“… that population growth in the least developed countries (LDCs) is a concern to US national security, because it would tend to risk civil unrest and political instability in countries that had a high potential for economic development. The policy gives “paramount importance” to population control measures and the promotion of contraception among 13 populous countries to control rapid population growth which the US deems inimical to the socio-political and economic growth of these countries and to the national interests of the United States since the “U.S. economy will require large and increasing amounts of minerals from abroad” and the countries can produce destabilizing opposition forces against the US.”

One of these countries was India, and the forcible sterilisation of 6.2 million men during the state of emergency in 1976 followed direct US pressure. Its legacy is continued drives directed at impoverished and minority women, which are still taking place on a significant scale and causing loss of life, as can be seen from this report from 2014.  The Guardian noted in the same year

“Sterilisation camps” are held in Chhattisgarh between October and February as part of a programme to control India’s population, which stands at 1.26 billion. Women who go through the surgery are given 1,400 rupees (£14) by the state, the amount reportedly paid in this latest case.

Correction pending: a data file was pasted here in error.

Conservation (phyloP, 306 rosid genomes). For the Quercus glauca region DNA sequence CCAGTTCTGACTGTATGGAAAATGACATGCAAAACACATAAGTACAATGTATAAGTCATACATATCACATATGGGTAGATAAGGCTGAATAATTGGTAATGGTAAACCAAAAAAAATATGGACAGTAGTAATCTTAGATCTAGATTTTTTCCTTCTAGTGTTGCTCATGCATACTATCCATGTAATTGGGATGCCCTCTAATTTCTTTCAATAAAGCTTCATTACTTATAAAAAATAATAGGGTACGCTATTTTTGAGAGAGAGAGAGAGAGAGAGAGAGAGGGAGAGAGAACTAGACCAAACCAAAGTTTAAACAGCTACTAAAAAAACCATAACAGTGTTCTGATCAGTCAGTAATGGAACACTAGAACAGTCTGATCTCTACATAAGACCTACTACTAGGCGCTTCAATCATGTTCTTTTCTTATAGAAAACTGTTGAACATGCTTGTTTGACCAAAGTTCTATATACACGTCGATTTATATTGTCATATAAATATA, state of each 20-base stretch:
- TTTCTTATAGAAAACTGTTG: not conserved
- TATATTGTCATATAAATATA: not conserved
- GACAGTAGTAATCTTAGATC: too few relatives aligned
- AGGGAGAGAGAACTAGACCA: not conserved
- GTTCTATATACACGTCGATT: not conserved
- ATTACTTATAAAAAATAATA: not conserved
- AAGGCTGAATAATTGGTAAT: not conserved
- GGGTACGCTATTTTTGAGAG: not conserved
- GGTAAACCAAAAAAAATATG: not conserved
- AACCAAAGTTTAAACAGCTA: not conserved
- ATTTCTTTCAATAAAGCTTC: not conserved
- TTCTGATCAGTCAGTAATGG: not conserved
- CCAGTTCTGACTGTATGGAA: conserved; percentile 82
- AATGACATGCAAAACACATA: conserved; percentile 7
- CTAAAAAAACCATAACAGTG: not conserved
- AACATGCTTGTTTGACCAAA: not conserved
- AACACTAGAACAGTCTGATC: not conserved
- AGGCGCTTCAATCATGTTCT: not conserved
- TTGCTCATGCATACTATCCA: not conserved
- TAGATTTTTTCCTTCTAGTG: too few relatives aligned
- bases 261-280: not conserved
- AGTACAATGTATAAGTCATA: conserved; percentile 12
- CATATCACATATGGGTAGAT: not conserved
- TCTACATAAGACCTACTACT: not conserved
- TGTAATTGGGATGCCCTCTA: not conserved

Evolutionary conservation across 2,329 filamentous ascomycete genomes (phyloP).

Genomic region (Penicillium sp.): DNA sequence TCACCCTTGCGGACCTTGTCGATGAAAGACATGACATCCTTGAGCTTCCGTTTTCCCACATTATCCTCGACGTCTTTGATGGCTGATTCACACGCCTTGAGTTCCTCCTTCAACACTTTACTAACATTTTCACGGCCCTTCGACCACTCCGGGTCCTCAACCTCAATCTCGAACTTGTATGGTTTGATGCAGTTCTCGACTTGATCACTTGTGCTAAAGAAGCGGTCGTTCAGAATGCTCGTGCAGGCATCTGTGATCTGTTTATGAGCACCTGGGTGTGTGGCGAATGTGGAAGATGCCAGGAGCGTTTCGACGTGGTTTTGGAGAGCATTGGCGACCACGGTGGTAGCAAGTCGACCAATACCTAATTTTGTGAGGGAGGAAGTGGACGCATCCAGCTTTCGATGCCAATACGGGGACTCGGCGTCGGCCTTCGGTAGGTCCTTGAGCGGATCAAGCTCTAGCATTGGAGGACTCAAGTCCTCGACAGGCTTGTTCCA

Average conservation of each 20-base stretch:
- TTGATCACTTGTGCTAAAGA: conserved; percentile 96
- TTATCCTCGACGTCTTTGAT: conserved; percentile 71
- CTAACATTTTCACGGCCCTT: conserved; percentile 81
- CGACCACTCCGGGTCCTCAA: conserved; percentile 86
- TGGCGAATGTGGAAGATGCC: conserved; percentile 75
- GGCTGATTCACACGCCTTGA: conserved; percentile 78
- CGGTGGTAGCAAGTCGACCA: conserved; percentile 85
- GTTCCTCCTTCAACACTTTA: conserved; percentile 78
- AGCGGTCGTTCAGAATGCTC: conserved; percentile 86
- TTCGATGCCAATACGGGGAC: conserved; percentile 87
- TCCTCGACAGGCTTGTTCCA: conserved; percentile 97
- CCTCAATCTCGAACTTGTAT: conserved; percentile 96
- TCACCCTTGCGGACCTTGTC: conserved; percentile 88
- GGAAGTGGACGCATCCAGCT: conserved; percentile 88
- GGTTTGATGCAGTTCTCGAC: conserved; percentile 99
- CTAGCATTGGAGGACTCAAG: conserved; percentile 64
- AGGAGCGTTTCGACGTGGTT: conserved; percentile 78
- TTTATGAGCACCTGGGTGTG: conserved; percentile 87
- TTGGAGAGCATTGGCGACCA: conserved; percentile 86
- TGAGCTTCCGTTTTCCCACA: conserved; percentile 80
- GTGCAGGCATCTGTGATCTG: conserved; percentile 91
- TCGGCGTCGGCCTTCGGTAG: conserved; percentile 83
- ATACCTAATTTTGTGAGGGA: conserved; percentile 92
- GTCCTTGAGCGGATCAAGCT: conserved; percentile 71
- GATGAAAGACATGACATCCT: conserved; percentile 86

A total of 1,434 people died from such procedures in India between 2003 and 2012.

Authorities in eastern India came under fire in 2013 after a news channel unearthed footage showing scores of women dumped unconscious in a field following a mass sterilisation.

right-wing US site also reports that the US helped finance the sterilisation campaign of Peru’s President Fujimori in the late 1990’s, “largely aimed at lower-income women and members of indigenous populations living in the Peruvian highlands” and affecting up to 200 000 women.

From this its clear that even if all the specific accusations currently raised against China were true – and many of them are lurid – they would neither be peculiar to it nor distinct from the customary practice of the countries making the accusations. More to the point, the accusation of “genocide” is contradicted by the reality of a growing Uighur population in Xinjiang.

*Ethnic minorities were exempt from the population growth control of the One-Child Policy. 

Ethnic minorities have guaranteed places in the National People’s Congress as well as governments at the provincial and prefectural levels and participation in the CCP is encouraged. 

Some ethnic minorities in China live in autonomous areas which guarantee the freedom to use and develop their languages, and maintain cultural and social customs. 

Preferential economic development and aid has gone to these areas. 

Minorities have widely benefited from China’s minimum livelihood guarantee program (known as the dibao) which was introduced nationwide in 1999 and had nearly twenty million beneficiaries by 2012; and, depending on province, lower tax thresholds and lower entrance requirements into university.